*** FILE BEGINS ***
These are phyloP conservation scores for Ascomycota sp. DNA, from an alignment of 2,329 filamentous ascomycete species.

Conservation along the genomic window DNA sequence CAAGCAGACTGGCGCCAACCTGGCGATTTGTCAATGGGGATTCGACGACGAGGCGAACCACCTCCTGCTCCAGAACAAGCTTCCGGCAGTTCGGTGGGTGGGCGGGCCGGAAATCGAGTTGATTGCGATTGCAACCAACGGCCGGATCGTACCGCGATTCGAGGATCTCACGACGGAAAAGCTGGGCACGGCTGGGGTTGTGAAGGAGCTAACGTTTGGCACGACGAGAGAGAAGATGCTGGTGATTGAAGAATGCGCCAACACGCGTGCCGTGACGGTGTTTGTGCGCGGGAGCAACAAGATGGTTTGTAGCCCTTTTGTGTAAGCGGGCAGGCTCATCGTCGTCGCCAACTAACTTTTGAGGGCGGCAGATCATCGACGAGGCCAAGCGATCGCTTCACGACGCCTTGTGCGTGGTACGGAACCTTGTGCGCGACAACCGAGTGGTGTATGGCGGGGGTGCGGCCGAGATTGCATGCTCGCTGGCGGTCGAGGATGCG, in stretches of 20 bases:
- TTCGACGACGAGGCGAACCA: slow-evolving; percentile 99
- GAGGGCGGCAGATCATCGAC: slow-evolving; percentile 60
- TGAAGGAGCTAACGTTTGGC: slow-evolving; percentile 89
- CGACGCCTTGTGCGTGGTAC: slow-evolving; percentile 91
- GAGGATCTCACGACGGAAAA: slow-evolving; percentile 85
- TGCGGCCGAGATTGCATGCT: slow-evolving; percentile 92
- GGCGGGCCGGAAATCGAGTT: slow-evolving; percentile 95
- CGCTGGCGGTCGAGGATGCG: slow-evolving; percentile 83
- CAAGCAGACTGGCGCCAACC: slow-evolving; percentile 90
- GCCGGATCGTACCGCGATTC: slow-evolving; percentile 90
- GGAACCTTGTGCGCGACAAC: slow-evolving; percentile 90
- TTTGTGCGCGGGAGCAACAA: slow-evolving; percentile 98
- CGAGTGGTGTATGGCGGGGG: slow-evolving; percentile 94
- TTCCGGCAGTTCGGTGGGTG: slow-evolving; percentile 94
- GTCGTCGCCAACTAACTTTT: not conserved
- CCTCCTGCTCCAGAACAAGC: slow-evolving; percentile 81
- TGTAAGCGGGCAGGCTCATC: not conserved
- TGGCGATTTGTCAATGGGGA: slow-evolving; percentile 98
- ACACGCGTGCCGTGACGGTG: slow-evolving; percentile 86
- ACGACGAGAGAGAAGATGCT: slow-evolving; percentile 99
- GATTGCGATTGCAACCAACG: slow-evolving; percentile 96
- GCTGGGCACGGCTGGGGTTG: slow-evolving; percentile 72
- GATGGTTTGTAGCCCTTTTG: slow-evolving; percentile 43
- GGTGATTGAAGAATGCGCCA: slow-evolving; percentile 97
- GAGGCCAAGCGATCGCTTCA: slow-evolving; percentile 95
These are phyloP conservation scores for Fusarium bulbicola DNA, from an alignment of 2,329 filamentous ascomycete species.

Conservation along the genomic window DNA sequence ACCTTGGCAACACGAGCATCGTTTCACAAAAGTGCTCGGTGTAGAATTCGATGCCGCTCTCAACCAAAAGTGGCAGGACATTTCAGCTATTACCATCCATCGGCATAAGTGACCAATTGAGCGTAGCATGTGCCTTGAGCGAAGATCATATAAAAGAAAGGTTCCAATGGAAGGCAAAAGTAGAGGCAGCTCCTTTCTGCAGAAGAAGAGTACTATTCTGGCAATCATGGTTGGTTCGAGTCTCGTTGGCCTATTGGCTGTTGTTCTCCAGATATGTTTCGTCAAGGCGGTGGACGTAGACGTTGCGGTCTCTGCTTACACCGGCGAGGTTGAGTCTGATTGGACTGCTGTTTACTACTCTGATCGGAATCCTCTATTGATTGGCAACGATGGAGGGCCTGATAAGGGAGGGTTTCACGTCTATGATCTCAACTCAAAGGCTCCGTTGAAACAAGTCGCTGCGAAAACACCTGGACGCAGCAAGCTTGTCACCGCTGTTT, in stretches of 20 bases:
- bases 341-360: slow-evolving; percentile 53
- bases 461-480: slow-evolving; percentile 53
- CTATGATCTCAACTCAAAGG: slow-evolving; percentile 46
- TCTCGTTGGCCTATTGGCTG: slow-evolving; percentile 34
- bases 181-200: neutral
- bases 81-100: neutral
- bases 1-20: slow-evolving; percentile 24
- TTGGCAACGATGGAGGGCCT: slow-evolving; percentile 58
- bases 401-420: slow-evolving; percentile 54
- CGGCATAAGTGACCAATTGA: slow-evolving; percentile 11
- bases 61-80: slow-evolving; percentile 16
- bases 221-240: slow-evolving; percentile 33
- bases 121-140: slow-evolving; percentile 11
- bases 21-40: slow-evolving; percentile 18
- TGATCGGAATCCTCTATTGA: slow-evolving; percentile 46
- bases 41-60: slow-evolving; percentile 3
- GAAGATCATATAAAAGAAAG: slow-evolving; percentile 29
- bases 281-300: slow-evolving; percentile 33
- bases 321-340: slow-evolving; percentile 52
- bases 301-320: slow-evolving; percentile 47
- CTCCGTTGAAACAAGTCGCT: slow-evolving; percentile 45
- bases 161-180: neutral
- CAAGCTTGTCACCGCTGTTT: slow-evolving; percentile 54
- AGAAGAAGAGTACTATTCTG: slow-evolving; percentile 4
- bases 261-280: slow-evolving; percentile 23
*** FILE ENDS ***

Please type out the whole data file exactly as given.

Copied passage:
These are phyloP conservation scores for Ascomycota sp. DNA, from an alignment of 2,329 filamentous ascomycete species.

Conservation along the genomic window DNA sequence CAAGCAGACTGGCGCCAACCTGGCGATTTGTCAATGGGGATTCGACGACGAGGCGAACCACCTCCTGCTCCAGAACAAGCTTCCGGCAGTTCGGTGGGTGGGCGGGCCGGAAATCGAGTTGATTGCGATTGCAACCAACGGCCGGATCGTACCGCGATTCGAGGATCTCACGACGGAAAAGCTGGGCACGGCTGGGGTTGTGAAGGAGCTAACGTTTGGCACGACGAGAGAGAAGATGCTGGTGATTGAAGAATGCGCCAACACGCGTGCCGTGACGGTGTTTGTGCGCGGGAGCAACAAGATGGTTTGTAGCCCTTTTGTGTAAGCGGGCAGGCTCATCGTCGTCGCCAACTAACTTTTGAGGGCGGCAGATCATCGACGAGGCCAAGCGATCGCTTCACGACGCCTTGTGCGTGGTACGGAACCTTGTGCGCGACAACCGAGTGGTGTATGGCGGGGGTGCGGCCGAGATTGCATGCTCGCTGGCGGTCGAGGATGCG, in stretches of 20 bases:
- TTCGACGACGAGGCGAACCA: slow-evolving; percentile 99
- GAGGGCGGCAGATCATCGAC: slow-evolving; percentile 60
- TGAAGGAGCTAACGTTTGGC: slow-evolving; percentile 89
- CGACGCCTTGTGCGTGGTAC: slow-evolving; percentile 91
- GAGGATCTCACGACGGAAAA: slow-evolving; percentile 85
- TGCGGCCGAGATTGCATGCT: slow-evolving; percentile 92
- GGCGGGCCGGAAATCGAGTT: slow-evolving; percentile 95
- CGCTGGCGGTCGAGGATGCG: slow-evolving; percentile 83
- CAAGCAGACTGGCGCCAACC: slow-evolving; percentile 90
- GCCGGATCGTACCGCGATTC: slow-evolving; percentile 90
- GGAACCTTGTGCGCGACAAC: slow-evolving; percentile 90
- TTTGTGCGCGGGAGCAACAA: slow-evolving; percentile 98
- CGAGTGGTGTATGGCGGGGG: slow-evolving; percentile 94
- TTCCGGCAGTTCGGTGGGTG: slow-evolving; percentile 94
- GTCGTCGCCAACTAACTTTT: not conserved
- CCTCCTGCTCCAGAACAAGC: slow-evolving; percentile 81
- TGTAAGCGGGCAGGCTCATC: not conserved
- TGGCGATTTGTCAATGGGGA: slow-evolving; percentile 98
- ACACGCGTGCCGTGACGGTG: slow-evolving; percentile 86
- ACGACGAGAGAGAAGATGCT: slow-evolving; percentile 99
- GATTGCGATTGCAACCAACG: slow-evolving; percentile 96
- GCTGGGCACGGCTGGGGTTG: slow-evolving; percentile 72
- GATGGTTTGTAGCCCTTTTG: slow-evolving; percentile 43
- GGTGATTGAAGAATGCGCCA: slow-evolving; percentile 97
- GAGGCCAAGCGATCGCTTCA: slow-evolving; percentile 95
These are phyloP conservation scores for Fusarium bulbicola DNA, from an alignment of 2,329 filamentous ascomycete species.

Conservation along the genomic window DNA sequence ACCTTGGCAACACGAGCATCGTTTCACAAAAGTGCTCGGTGTAGAATTCGATGCCGCTCTCAACCAAAAGTGGCAGGACATTTCAGCTATTACCATCCATCGGCATAAGTGACCAATTGAGCGTAGCATGTGCCTTGAGCGAAGATCATATAAAAGAAAGGTTCCAATGGAAGGCAAAAGTAGAGGCAGCTCCTTTCTGCAGAAGAAGAGTACTATTCTGGCAATCATGGTTGGTTCGAGTCTCGTTGGCCTATTGGCTGTTGTTCTCCAGATATGTTTCGTCAAGGCGGTGGACGTAGACGTTGCGGTCTCTGCTTACACCGGCGAGGTTGAGTCTGATTGGACTGCTGTTTACTACTCTGATCGGAATCCTCTATTGATTGGCAACGATGGAGGGCCTGATAAGGGAGGGTTTCACGTCTATGATCTCAACTCAAAGGCTCCGTTGAAACAAGTCGCTGCGAAAACACCTGGACGCAGCAAGCTTGTCACCGCTGTTT, in stretches of 20 bases:
- bases 341-360: slow-evolving; percentile 53
- bases 461-480: slow-evolving; percentile 53
- CTATGATCTCAACTCAAAGG: slow-evolving; percentile 46
- TCTCGTTGGCCTATTGGCTG: slow-evolving; percentile 34
- bases 181-200: neutral
- bases 81-100: neutral
- bases 1-20: slow-evolving; percentile 24
- TTGGCAACGATGGAGGGCCT: slow-evolving; percentile 58
- bases 401-420: slow-evolving; percentile 54
- CGGCATAAGTGACCAATTGA: slow-evolving; percentile 11
- bases 61-80: slow-evolving; percentile 16
- bases 221-240: slow-evolving; percentile 33
- bases 121-140: slow-evolving; percentile 11
- bases 21-40: slow-evolving; percentile 18
- TGATCGGAATCCTCTATTGA: slow-evolving; percentile 46
- bases 41-60: slow-evolving; percentile 3
- GAAGATCATATAAAAGAAAG: slow-evolving; percentile 29
- bases 281-300: slow-evolving; percentile 33
- bases 321-340: slow-evolving; percentile 52
- bases 301-320: slow-evolving; percentile 47
- CTCCGTTGAAACAAGTCGCT: slow-evolving; percentile 45
- bases 161-180: neutral
- CAAGCTTGTCACCGCTGTTT: slow-evolving; percentile 54
- AGAAGAAGAGTACTATTCTG: slow-evolving; percentile 4
- bases 261-280: slow-evolving; percentile 23